Four recently published books neatly describe the bitter struggle facing many education reformers who have been advocating parental choice using school vouchers. Those reformers regard vouchers as the most effective way to improve public schools and serve the interests of children and families … but teacher unions are implacably opposed to vouchers.
The persistence of that opposition is evident from Clint Bolick’s new book Voucher Wars: Waging the Legal Battle Over School Choice (Cato Institute, 2003). Bolick offers an informative account of a 12-year fight against teacher union lawyers trying to snuff out newly enacted school choice programs from Florida to Arizona and from Milwaukee to Cleveland. Those 12 years stretch from the spring of 1990, when Bolick first contacted Wisconsin State Rep. Polly Williams about defending her pioneering Milwaukee Parental Choice Program, to June 2002, when the U.S. Supreme Court ruled in the Zelman case that the Cleveland school choice program is constitutional.
During those 12 years, Bolick and his colleagues at the Institute for Justice litigated 16 school choice cases, encompassing 40 court arguments and 80 briefs totaling some 2,400 pages. Most of those cases involved new school choice programs whose primary aim was to give low-income children in failing public schools an opportunity to transfer to a private secular or religious school of their parents’ choice. The teacher unions’ central and recurring objection to those programs was that they violated the Establishment Clause of the First Amendment to the U.S. Constitution, requiring the separation of church and state.
Although the Zelman ruling means the teacher unions lost their Establishment Clause argument, it doesn’t mean an end to their legal battle against school vouchers, as Robert Chanin, chief counsel for the National Education Association (NEA), made abundantly clear at a Manhattan Institute Forum three years ago.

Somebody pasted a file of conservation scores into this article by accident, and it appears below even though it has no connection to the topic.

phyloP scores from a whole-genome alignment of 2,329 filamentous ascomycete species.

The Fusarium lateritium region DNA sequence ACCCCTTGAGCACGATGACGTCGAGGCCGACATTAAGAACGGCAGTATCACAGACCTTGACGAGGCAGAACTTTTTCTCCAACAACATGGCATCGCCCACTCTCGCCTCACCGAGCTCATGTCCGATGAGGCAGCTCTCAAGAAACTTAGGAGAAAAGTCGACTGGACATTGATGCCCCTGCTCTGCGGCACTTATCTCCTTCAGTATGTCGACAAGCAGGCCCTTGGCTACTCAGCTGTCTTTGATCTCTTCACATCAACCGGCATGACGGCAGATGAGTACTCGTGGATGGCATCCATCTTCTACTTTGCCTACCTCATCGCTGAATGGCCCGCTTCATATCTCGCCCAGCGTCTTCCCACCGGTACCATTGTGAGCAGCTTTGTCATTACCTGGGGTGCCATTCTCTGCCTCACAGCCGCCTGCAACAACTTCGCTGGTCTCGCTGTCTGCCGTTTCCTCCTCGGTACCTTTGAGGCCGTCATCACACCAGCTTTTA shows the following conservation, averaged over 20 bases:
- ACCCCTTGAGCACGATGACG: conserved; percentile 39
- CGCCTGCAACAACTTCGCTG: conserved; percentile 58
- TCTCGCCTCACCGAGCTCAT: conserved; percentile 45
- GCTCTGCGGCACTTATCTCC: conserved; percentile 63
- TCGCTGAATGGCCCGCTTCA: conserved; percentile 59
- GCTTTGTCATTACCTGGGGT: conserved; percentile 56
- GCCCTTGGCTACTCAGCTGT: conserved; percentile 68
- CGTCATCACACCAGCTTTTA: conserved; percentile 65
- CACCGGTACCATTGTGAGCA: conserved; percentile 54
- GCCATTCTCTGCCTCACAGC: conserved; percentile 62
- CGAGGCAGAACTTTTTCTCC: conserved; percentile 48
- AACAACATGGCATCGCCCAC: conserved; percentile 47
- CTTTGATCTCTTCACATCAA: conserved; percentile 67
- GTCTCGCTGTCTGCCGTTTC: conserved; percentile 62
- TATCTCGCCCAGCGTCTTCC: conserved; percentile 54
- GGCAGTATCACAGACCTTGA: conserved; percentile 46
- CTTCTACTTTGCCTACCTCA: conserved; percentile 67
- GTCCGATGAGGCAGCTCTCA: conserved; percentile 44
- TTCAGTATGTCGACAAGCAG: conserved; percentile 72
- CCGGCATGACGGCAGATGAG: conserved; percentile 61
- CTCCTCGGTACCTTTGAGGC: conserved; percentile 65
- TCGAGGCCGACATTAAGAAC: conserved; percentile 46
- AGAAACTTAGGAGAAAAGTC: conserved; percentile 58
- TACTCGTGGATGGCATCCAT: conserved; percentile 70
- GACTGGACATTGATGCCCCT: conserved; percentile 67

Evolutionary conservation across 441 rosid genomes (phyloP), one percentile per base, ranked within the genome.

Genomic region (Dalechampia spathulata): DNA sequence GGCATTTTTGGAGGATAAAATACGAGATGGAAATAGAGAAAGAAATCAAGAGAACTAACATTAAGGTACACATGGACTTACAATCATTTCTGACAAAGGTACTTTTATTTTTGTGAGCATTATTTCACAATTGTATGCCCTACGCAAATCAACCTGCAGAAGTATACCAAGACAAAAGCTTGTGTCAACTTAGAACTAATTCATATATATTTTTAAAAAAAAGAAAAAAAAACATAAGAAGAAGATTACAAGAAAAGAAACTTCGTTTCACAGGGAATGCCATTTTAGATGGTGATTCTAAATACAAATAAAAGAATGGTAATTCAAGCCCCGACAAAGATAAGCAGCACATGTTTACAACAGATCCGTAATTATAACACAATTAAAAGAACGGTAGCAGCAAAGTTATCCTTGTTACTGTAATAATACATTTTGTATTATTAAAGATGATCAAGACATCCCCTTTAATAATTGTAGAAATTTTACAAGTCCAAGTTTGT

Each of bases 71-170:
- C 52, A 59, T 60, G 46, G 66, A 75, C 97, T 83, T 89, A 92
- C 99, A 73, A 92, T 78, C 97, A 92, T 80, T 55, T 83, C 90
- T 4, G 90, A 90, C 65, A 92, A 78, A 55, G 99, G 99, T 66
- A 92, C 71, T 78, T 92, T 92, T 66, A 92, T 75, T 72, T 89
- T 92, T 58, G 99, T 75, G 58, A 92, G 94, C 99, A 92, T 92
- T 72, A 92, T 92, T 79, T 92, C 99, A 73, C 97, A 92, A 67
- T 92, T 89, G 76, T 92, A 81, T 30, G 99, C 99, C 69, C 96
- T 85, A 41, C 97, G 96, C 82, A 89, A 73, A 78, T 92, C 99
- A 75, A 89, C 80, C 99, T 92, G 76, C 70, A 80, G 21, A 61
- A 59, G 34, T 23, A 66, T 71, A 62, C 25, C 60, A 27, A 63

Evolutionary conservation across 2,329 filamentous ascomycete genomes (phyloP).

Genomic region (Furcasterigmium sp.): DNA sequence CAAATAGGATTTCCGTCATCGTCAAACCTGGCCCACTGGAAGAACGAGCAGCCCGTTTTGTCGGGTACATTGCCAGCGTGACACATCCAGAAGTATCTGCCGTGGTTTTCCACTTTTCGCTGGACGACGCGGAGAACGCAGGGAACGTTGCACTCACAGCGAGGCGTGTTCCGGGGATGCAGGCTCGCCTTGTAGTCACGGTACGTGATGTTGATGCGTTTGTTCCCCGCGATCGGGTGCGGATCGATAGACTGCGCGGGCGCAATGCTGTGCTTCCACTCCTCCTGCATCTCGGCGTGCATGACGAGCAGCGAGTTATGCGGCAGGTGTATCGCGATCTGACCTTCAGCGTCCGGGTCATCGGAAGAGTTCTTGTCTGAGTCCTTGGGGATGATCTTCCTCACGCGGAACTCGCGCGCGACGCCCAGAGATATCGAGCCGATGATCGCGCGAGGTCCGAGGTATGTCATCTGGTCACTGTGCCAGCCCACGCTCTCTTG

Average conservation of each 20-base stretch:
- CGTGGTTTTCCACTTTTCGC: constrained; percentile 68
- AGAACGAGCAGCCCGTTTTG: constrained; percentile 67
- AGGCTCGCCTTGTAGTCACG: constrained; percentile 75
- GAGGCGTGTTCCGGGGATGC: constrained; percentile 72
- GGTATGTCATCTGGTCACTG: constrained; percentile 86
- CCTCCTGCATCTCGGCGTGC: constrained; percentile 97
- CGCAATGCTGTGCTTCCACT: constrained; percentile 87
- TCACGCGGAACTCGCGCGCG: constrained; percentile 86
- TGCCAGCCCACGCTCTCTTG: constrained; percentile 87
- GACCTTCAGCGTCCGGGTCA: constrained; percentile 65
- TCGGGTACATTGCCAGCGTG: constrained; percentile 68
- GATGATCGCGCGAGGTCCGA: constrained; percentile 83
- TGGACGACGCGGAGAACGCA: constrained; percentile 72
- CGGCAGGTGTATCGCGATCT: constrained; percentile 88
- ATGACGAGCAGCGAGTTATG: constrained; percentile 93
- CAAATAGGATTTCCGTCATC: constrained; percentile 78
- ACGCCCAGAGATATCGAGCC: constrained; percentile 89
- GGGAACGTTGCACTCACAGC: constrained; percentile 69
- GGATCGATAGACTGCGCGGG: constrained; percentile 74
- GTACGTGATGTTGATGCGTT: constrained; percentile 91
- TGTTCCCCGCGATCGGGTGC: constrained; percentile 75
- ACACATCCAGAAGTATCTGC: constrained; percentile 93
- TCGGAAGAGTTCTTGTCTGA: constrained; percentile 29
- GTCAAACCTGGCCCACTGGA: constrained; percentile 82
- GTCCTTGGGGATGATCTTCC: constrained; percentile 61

“The legal battle will not end,” said Chanin. “We will abandon the Establishment Clause, and continue to challenge voucher and choice programs under state constitutions on whatever grounds are available to us–from lofty principles such as church-state separation, to ‘Mickey Mouse’ procedural issues like the single-subject rule.”
True to Chanin’s word, on May 20, 2003, the NEA and other groups challenged Colorado’s new voucher program–the Opportunity Contracts program–saying the state constitution prohibits the use of public funds to support religious schools.
While Bolick’s book is about the battle to sustain existing school choice programs, John Merrifield’s book, School Choices: True and False (The Independent Institute, 2002) is about school choice as an education reform policy.
Merrifield concisely describes the need for education reform, the rationale for school choice, how choice would improve public education, the necessary features of choice programs, the lack of many of those features in existing school choice programs, and how many school choice advocates have misrepresented and oversold these limited programs.
Competition is the only “true reform catalyst,” notes Merrifield, who also points out this critical component is present in only a limited way in most school choice programs and proposals. Despite all the fanfare from school choice advocates about “competition” in K-12 schooling, Merrifield says, the idea hasn’t really been tried. The rules and regulations governing existing choice programs effectively keep competition on a very tight leash, with severe restrictions not only on pricing but also on student and private school participation.